The widening of I-93 is without doubt a massive public works project. It’s also been a massive political issue. But its full build-out may end up being blocked by a tiny brook.
Driving south on I-93 in Windham, you won’t miss the fifty-foot wall of granite dwarfing the backhoes that chip away at it.
But what you won’t see from the road is a small stream known as Dinsmore Brook. Concerns over its water quality have been threatening to reduce the width of the road from four lanes to three.
“It seems like it’s the biggest kept non-secret that is going on in New Hampshire right now.”
Al Letizio is a Windham selectman and no fan of what he terms a ‘perception of a brook.’
And it’s true that Dinsmore isn’t much to look at. It crawls around and beneath the exit three area mostly through culverts and man-made ditches before spilling into nearby Cobbetts Pond. It contains little life but lots of chlorides.
Dinsmore is one of four streams between Derry and Salem with chronically high levels of chloride, mainly from road salt. And it’s become the hardest to clean up.
Tom Irwin with the Conservation Law Foundation says too much chloride in the watershed can be dangerous.
“Too much chloride pollution in our rivers and streams is having an adverse impact on fish and aquatic life.”
Which might be true in other water bodies across the state, but the DES confirms Dinsmore Brook is home to no aquatic life. And since it’s expected to be 70% artificial by next year, no one’s expecting life to bloom there any time soon.
The regulation that DES and EPA are working with is absolute, and it’s been a struggle for the state to meet it.
“This is a really, really big project,” says Ted Diers with DES, “and if you’ve been out there to visit, and anyone who’s driven through that area knows that this is a monumental task.”
DES came up with benchmarks that needed to be met before the state could move ahead with the fourth lane. They stipulated the amount of salt that de-icing trucks were allowed to use and how clean the water bodies needed to get (whichever comes first).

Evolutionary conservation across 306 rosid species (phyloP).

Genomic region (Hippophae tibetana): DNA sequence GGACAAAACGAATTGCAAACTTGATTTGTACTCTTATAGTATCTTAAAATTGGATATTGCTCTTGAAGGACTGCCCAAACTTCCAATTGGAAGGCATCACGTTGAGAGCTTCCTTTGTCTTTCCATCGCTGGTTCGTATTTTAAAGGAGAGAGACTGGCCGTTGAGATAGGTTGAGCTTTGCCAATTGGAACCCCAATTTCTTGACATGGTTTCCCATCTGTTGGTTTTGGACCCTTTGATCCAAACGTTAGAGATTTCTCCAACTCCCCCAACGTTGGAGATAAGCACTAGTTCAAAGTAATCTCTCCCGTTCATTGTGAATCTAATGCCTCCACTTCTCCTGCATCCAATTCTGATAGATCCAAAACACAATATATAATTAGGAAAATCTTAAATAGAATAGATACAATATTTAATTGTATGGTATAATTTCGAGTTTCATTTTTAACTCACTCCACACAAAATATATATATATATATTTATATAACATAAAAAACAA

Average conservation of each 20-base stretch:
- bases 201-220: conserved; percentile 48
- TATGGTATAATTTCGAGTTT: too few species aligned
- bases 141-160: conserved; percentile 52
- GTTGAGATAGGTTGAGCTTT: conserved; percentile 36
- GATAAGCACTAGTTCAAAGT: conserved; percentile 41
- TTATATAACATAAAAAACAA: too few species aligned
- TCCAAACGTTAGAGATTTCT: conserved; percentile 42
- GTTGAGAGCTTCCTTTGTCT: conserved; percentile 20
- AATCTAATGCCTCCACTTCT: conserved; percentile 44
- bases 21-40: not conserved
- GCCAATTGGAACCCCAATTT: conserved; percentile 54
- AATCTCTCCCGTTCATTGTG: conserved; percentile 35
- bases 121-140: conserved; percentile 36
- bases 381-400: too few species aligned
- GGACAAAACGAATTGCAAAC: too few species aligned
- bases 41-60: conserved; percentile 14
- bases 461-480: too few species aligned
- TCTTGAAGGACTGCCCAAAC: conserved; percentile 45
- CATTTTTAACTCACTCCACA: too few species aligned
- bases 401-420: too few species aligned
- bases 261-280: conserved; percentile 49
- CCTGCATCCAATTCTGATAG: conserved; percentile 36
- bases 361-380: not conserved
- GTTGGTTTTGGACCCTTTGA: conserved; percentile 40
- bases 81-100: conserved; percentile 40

“We have this whole series of things that we have to track relative to flow and winter severity and amount of salt being put down and then run that against the actual monitoring data that we get in order to try to generate a picture of where we’re at.”
Diers says the other three brooks near ninety-three that had similar problems are now on track to meet requirements, but not Dinsmore.
The bottom line is that the DOT’s required to either cut its salt use in half by exit three or meet strict water quality standards.
Highway Project Manager Pete Stamnas is overseeing the widening of I-93. He says the state is making progress.
“What we’ve seen is about a 25% reduction of the salt that’s used in this watershed.”
Stamnas says salt trucks have been refitted to spread brine instead of rock salt and temperature sensors on the roads help them use the salt more efficiently. Each refit costs about $4,000, but they’ve been saving about $30,000 a year on salt. So they’re not only improving the water quality by salting less, they’re saving taxpayers money.
But it’s an open question whether the state will be able to lower its salt use by another 25 percent or if Dinsmore Brook will see any improvement in water quality.
In the meantime, the slow work of widening the highway continues. When it’s all said and done, it’s expected to cost more than three quarters of a billion dollars.
Folks like Al Letizio of Windham worry that a project that ends with anything less than four lanes would be a failure.
“After all the expenditure of this money, and all of the time—the fourteen years—and all the waiting, the end point will not really do too much to change anything.”
The DOT hopes to complete construction around exit three in two years. Construction of the northern part of the corridor up to Manchester is slated to start next Spring.